Drinking on the Last Frontier: Local wine paradigm — Bear Creek Winery uses local ingredients to wide appeal

By Bill Howell, for the Redoubt Reporter

Photo courtesy of Elaine Howell. The Bear Creek Winery in Homer sees steady traffic to its tasting room.

Photo courtesy of Elaine Howell. The Bear Creek Winery in Homer sees steady traffic to its tasting room.

If you’ve read this column for any length of time, it should be obvious that beer is my alcoholic beverage of choice, with the rare glass of single-malt scotch thrown in for variety. Despite my love affair with fermented barley, I recognize that there’s more to drinking in Alaska, and even on the Kenai Peninsula, than just beer. In past columns I’ve written about our award-winning local producers of mead and about a new distillery opening in Sterling, but I don’t think I’ve ever written about beer’s biggest competitor amongst alcoholic drinks — wine.

Since there are actually several wineries in Alaska, including one right here on the Kenai Peninsula, it seems only fair that I should give wine its day in the sun. So let’s talk about Bear Creek Winery, at 60203 Bear Creek Drive, about three miles out East End Road from downtown Homer.
Like so many craft breweries, Bear Creek started as a hobby. As Dorothy Fry told me, “The winery is my husband Bill’s hobby run amuck.”

Bill started making his own wine in the mid-1990s. As such things are wont to do, his hobby quickly grew from its inception as a few glass carboys on a kitchen counter to taking over their entire garage. After a few years, Bill’s wines were receiving rave reviews, with so many requests to purchase them coming in from family, friends and even complete strangers that he and Dorothy decided to make wine their business.

In 2003, Bill and Dorothy took the plunge and opened Bear Creek Winery and Lodging. For the first year they only offered lodging, as it took that long to complete all the paperwork and jump through all the hoops with both the state and federal governments to be allowed to produce wine commercially. They still offer lodging, in two suites, along with a hot tub, steam bath, horseshoe pits and fire pit, all of which are available for use by guests.

But let’s get back to the winery.

They started small, producing 5-gallon batches, using locally sourced fruit and bottle labels printed on their home computer. They soon learned, just as so many of our local craft brewers have learned, that Alaskans are not only willing, but eager to pay for a high-quality, locally made product. For the first several years, Bill and Dorothy distributed their wines themselves, often after being contacted by a store or restaurant eager to start offering their products to customers.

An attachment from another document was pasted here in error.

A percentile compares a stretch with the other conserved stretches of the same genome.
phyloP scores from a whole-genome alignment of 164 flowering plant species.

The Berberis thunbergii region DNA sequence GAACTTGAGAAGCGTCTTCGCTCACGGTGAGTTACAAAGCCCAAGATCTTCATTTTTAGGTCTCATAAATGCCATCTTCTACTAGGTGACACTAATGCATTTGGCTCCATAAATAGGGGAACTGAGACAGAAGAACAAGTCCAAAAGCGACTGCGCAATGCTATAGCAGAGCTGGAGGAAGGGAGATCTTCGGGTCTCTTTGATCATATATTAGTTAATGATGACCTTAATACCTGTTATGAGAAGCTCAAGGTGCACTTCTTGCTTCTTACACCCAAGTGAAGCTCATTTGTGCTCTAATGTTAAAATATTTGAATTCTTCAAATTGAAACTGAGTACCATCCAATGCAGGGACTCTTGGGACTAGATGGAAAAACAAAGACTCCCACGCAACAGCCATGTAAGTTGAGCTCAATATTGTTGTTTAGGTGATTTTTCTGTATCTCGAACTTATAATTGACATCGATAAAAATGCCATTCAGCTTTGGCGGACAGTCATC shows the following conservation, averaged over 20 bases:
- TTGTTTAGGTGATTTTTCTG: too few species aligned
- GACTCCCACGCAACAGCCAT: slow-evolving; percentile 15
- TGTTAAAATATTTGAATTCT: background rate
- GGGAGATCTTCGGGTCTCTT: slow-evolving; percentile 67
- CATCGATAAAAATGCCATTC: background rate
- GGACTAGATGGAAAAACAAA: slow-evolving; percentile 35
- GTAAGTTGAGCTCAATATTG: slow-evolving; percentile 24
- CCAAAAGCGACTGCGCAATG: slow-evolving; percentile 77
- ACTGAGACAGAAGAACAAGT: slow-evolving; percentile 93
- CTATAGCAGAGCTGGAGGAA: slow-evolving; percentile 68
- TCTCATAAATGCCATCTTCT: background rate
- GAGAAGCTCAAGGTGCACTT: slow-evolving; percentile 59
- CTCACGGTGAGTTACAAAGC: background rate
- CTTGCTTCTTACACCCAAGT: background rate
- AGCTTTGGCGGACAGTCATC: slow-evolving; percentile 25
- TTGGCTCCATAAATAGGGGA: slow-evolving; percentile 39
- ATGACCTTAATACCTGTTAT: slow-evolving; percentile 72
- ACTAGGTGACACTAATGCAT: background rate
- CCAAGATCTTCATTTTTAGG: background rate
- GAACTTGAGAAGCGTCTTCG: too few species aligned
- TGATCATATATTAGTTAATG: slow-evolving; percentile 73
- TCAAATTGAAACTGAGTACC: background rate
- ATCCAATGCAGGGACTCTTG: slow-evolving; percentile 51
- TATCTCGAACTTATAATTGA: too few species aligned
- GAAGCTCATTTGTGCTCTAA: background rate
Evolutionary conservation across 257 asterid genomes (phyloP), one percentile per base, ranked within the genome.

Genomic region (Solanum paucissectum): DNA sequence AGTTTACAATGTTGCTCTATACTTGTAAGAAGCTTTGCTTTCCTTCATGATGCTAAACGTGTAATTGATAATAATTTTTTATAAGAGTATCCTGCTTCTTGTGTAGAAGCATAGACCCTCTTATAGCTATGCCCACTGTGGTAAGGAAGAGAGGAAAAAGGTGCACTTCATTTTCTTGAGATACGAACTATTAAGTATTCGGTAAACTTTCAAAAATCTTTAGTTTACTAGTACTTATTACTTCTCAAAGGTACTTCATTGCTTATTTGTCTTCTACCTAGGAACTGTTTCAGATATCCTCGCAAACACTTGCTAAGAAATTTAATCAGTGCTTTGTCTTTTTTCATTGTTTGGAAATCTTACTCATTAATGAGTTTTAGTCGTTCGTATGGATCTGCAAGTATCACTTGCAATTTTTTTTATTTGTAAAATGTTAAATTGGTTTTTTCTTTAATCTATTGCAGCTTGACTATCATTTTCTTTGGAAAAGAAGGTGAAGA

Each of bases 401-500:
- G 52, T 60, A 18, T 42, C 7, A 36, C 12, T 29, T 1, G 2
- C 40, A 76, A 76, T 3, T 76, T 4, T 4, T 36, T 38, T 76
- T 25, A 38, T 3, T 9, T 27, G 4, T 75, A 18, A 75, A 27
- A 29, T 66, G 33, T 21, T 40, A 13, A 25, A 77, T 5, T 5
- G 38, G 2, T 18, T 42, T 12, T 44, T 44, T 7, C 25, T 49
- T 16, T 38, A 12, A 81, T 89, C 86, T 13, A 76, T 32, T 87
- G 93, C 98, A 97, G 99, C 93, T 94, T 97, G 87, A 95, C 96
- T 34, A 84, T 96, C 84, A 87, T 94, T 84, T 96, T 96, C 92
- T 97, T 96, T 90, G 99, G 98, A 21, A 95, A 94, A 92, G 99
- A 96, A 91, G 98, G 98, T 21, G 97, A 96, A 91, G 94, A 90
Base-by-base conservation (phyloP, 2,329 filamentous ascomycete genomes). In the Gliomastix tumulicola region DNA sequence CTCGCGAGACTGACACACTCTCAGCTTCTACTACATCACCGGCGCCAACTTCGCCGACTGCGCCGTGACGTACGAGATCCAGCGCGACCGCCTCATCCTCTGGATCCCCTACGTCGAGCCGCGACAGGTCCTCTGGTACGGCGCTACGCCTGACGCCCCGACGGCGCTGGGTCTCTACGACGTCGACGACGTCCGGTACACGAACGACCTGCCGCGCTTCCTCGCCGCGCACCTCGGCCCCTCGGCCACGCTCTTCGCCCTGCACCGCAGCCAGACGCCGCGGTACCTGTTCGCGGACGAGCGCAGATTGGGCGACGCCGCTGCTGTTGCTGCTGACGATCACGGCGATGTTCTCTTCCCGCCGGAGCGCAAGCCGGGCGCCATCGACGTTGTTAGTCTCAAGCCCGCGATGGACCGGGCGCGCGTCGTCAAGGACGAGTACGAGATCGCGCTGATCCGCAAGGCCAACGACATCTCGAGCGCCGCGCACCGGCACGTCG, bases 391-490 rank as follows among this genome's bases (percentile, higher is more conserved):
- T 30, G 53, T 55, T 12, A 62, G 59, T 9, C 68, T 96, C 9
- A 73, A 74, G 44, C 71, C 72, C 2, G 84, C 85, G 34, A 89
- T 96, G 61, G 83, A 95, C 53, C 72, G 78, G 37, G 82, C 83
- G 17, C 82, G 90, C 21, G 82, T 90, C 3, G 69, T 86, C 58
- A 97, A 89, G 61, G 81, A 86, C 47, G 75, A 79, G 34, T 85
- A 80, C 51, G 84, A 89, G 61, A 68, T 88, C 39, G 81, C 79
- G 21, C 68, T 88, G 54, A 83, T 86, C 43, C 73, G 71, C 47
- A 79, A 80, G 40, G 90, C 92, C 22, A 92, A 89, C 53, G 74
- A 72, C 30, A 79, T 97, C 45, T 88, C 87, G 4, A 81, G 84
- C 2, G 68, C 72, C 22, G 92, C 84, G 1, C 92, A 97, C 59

Finally, about two and a half years ago, they chose Specialty Imports to handle their distribution across the state.

Steady sales growth eventually put a strain on their ability to produce, leading to a decision to expand. In 2011 they built a new timber frame production facility, which now allows them to produce many of their wines in 500-gallon batches, though some specialty wines are still produced in the original 5-gallon carboys.

Bear Creek Winery focuses on producing wines and meads utilizing fresh local ingredients — berries and honey. In fact, according to Dorothy, one of their biggest challenges is sourcing enough of these products locally.

“Most local growers aren’t interested in selling their berries wholesale to us. They’d rather sell them at farmers’ markets and such. We’ve put the word out to local berry gatherers that we’ll buy all they can collect. We need all the local berries we can get,” she said.

The use of these ingredients is clearly evident in the names of Bear Creek’s most popular and award-winning wines, like their Strawberry Rhubarb and their Black Currant wines. They also offer wines featuring blueberries, raspberries and gooseberries, plus special seasonal offering, like a Chocolate Raspberry port for Valentine’s Day and a Holiday Spiced Wine for the Thanksgiving-Christmas season.

While they are certainly pleased by the popularity of the wines and meads they produce, the Frys are perhaps proudest of their commitment to customer service and to supporting their local community. Their mission statement reads, in part, “Our goal is that our guests leave feeling like they are friends and family.”

Bear Creek Winery also strives for sustainability and community support. They recycle and reuse their bottles and corks, turning the latter into key chains. They source everything possible locally, from ingredients to gift shop items to label printing, despite the added cost, earning them the Green Star Award for their commitment to environmental responsibility.

So if your travels take you to the Homer area, be sure to take the drive out East End Road to the Bear Creek Winery and Lodging. I think you’ll be glad you did.
Until next month, Cheers!

Bill Howell is a home brewer, teaches a beer appreciation class at Kenai Peninsula College’s Kenai River Campus and was named the 2010 Beerdrinker of the Year by Wynkoop Brewing Company in Denver. He and his wife, Elaine, have released a book, “Beer on the Last Frontier: The Craft Breweries of Alaska — Volume I: Kenai Peninsula and Kodiak Island Breweries,” via Amazon.

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